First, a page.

Expressions of Mexicanness and the promise of American liberalism
Elsner, Einar A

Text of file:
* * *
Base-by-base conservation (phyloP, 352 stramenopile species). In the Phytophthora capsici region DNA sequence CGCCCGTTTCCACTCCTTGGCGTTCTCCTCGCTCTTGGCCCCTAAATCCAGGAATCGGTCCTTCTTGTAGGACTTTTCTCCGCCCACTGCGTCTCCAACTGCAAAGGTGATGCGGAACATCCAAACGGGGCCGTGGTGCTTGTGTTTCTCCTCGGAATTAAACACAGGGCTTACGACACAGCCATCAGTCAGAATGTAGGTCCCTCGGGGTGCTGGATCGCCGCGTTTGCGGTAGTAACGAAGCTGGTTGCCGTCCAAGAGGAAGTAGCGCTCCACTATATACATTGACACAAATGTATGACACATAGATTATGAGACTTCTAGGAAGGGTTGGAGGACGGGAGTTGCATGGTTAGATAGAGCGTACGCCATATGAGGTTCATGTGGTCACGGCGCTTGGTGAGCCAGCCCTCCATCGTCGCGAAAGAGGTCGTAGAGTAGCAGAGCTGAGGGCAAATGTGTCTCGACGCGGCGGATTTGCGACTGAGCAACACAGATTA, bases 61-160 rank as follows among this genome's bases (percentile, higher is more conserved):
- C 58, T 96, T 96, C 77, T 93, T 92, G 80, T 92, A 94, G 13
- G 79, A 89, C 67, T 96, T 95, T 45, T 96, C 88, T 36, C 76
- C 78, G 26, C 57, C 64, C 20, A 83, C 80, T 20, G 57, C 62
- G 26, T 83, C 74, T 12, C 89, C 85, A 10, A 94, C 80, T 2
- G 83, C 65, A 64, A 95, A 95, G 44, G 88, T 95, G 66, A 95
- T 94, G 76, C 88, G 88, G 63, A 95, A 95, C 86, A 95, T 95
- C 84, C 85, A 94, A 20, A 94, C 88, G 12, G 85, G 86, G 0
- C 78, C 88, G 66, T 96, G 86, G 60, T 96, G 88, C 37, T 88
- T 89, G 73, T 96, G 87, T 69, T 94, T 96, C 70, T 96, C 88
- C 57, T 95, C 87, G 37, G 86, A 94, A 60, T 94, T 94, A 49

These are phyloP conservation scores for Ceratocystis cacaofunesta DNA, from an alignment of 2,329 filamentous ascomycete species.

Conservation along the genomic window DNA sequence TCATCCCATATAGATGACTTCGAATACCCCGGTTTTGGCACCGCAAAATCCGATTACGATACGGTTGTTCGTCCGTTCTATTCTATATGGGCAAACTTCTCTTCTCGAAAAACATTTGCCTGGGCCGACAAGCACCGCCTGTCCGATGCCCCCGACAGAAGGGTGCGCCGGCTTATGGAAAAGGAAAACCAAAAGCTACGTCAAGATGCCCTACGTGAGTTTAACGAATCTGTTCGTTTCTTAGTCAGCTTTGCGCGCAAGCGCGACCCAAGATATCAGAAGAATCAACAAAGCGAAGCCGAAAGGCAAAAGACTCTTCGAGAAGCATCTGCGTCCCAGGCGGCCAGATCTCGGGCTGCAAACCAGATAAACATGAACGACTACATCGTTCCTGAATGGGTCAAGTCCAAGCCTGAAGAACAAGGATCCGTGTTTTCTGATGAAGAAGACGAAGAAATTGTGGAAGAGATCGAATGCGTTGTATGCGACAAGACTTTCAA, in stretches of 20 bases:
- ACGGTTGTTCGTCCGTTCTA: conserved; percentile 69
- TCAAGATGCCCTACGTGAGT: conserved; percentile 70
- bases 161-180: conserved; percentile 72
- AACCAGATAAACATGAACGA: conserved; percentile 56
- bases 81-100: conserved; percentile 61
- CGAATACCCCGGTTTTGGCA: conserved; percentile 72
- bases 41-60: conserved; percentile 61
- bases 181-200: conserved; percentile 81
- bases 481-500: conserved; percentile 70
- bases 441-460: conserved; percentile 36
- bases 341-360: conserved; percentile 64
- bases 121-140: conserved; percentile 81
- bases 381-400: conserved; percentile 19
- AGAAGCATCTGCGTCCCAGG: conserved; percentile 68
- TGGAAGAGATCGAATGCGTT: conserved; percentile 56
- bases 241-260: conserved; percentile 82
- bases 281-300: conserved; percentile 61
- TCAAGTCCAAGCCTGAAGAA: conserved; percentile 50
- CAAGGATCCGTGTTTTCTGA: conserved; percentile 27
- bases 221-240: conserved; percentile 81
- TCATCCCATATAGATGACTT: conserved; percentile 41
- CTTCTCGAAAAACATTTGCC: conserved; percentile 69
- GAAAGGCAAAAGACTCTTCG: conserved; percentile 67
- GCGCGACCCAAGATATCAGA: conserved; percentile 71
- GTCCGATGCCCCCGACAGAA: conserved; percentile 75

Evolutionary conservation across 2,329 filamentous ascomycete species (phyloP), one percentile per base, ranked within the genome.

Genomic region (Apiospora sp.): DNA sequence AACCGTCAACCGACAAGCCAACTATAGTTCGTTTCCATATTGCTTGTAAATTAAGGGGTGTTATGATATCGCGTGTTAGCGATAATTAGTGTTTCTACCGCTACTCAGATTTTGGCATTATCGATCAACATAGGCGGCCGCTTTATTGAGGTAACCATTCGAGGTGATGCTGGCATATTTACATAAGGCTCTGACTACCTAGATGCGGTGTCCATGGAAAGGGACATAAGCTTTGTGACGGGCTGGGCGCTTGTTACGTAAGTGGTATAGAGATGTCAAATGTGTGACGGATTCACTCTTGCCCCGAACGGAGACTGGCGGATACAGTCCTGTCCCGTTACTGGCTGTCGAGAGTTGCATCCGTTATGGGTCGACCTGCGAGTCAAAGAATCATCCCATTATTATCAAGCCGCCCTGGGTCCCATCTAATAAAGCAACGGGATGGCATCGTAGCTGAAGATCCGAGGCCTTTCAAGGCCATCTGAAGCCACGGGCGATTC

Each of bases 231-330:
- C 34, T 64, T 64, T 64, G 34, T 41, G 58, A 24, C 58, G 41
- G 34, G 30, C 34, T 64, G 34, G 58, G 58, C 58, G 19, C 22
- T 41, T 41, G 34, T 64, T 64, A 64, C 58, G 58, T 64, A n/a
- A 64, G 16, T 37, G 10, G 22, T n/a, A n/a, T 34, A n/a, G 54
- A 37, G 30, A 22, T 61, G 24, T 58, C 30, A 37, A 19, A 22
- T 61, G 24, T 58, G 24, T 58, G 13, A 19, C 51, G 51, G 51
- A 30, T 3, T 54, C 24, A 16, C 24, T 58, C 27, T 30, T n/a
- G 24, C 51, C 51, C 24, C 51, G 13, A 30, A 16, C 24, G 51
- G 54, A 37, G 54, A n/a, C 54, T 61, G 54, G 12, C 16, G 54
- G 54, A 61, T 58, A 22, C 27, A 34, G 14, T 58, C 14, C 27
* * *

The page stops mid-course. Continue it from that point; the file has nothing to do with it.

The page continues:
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The process of cultural self-definition among individuals of "misrecognized" ethno-cultural minorities inhabiting the American liberal polity triggers a number of other processes that may be conducive to liberal (and liberating) outcomes. These processes are: (1) the process by which the American liberal polity explains itself, revises its "first principles," and adapts to changing conditions, (2) the process by which individuals of any cultural group develop "capacities for agency" and loyalty to liberal citizenship, (3) the process of creative identity-formation (empowering or disempowering identities), and (4) the process by which America defines and re-defines itself as circumstances change. The outcome of these processes is not necessarily emancipatory and self-definition is not necessarily successful in generating empowering identities among individuals of misrecognized groups, but the American liberal democracy is equipped to engage self-definition and the other processes it triggers in ways that enhance the prospects of achieving liberating outcomes. First, the American polity has an institutional framework for coexistence between pluralities that, while enabling cultural self-definition, also instructs individuals in the practices of liberal citizenship. Second, American liberal society has the political, philosophical, and cultural traditions apt for "conversation" between pluralities, namely, the traditions of liberalism and pragmatism. The practice of conversation, that is, the practice of "rendering differences conversable," is an important, if not necessary, activity in multicultural polities like the United States, because it hones critical skills and promotes liberal and emancipator outcomes among its citizens. Conversation helps expand the scope and reach of our moral commitments, helps us construct more compelling autobiographies and arguments about our ends and purposes, and enables us to devise better ways, that is, freer and less cruel ways, of living our social lives together. It also helps us recognize our equal capacities for political reasonableness, moral deliberation, and creative identity-formation, hence allowing the I and the Other to connect and communicate without erasing difference. One of the prevailing views in our multicultural age is that ethno-cultural self-definition somehow undermines liberal principles and practices. This dissertation argues that cultural self-definition and American liberalism can be mutually correspondent and complementary. This dissertation shows that "expressions of Mexicanness," that is, the Mexican American community's pursuit of self-definition since 1848, triggered the processes listed above. It also shows that the American liberal polity lived up to its emancipatory promise. The case is made, however, for a stronger commitment to conversation among individuals and the political classes of the various cultural pluralities inhabiting the polity.
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